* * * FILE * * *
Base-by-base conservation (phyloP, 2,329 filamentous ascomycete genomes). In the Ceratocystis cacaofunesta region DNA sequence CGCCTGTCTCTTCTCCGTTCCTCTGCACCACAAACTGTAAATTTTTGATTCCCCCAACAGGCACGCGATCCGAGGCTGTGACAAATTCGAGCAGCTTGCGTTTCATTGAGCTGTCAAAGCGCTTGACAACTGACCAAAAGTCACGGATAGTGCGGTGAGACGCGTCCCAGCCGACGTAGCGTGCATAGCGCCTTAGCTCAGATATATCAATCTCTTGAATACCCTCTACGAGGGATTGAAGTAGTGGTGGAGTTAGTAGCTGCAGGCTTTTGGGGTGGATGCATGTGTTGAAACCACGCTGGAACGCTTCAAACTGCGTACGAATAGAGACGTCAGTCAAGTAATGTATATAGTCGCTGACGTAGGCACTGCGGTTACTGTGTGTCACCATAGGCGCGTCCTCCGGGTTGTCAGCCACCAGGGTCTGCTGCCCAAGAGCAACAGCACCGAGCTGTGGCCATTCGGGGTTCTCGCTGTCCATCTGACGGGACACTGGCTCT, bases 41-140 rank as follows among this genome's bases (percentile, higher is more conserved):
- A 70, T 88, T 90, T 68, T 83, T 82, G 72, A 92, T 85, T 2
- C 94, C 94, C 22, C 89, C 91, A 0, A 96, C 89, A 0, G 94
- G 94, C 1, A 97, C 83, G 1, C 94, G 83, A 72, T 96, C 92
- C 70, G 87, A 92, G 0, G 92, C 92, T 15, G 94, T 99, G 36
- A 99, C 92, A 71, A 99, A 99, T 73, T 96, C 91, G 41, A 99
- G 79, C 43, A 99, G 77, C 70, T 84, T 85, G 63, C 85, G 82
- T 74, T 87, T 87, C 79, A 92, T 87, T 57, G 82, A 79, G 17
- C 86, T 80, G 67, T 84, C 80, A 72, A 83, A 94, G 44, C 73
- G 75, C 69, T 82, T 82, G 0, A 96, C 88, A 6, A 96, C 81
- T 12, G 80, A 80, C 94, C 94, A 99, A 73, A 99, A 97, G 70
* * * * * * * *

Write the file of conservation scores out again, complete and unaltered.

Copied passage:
Base-by-base conservation (phyloP, 2,329 filamentous ascomycete genomes). In the Ceratocystis cacaofunesta region DNA sequence CGCCTGTCTCTTCTCCGTTCCTCTGCACCACAAACTGTAAATTTTTGATTCCCCCAACAGGCACGCGATCCGAGGCTGTGACAAATTCGAGCAGCTTGCGTTTCATTGAGCTGTCAAAGCGCTTGACAACTGACCAAAAGTCACGGATAGTGCGGTGAGACGCGTCCCAGCCGACGTAGCGTGCATAGCGCCTTAGCTCAGATATATCAATCTCTTGAATACCCTCTACGAGGGATTGAAGTAGTGGTGGAGTTAGTAGCTGCAGGCTTTTGGGGTGGATGCATGTGTTGAAACCACGCTGGAACGCTTCAAACTGCGTACGAATAGAGACGTCAGTCAAGTAATGTATATAGTCGCTGACGTAGGCACTGCGGTTACTGTGTGTCACCATAGGCGCGTCCTCCGGGTTGTCAGCCACCAGGGTCTGCTGCCCAAGAGCAACAGCACCGAGCTGTGGCCATTCGGGGTTCTCGCTGTCCATCTGACGGGACACTGGCTCT, bases 41-140 rank as follows among this genome's bases (percentile, higher is more conserved):
- A 70, T 88, T 90, T 68, T 83, T 82, G 72, A 92, T 85, T 2
- C 94, C 94, C 22, C 89, C 91, A 0, A 96, C 89, A 0, G 94
- G 94, C 1, A 97, C 83, G 1, C 94, G 83, A 72, T 96, C 92
- C 70, G 87, A 92, G 0, G 92, C 92, T 15, G 94, T 99, G 36
- A 99, C 92, A 71, A 99, A 99, T 73, T 96, C 91, G 41, A 99
- G 79, C 43, A 99, G 77, C 70, T 84, T 85, G 63, C 85, G 82
- T 74, T 87, T 87, C 79, A 92, T 87, T 57, G 82, A 79, G 17
- C 86, T 80, G 67, T 84, C 80, A 72, A 83, A 94, G 44, C 73
- G 75, C 69, T 82, T 82, G 0, A 96, C 88, A 6, A 96, C 81
- T 12, G 80, A 80, C 94, C 94, A 99, A 73, A 99, A 97, G 70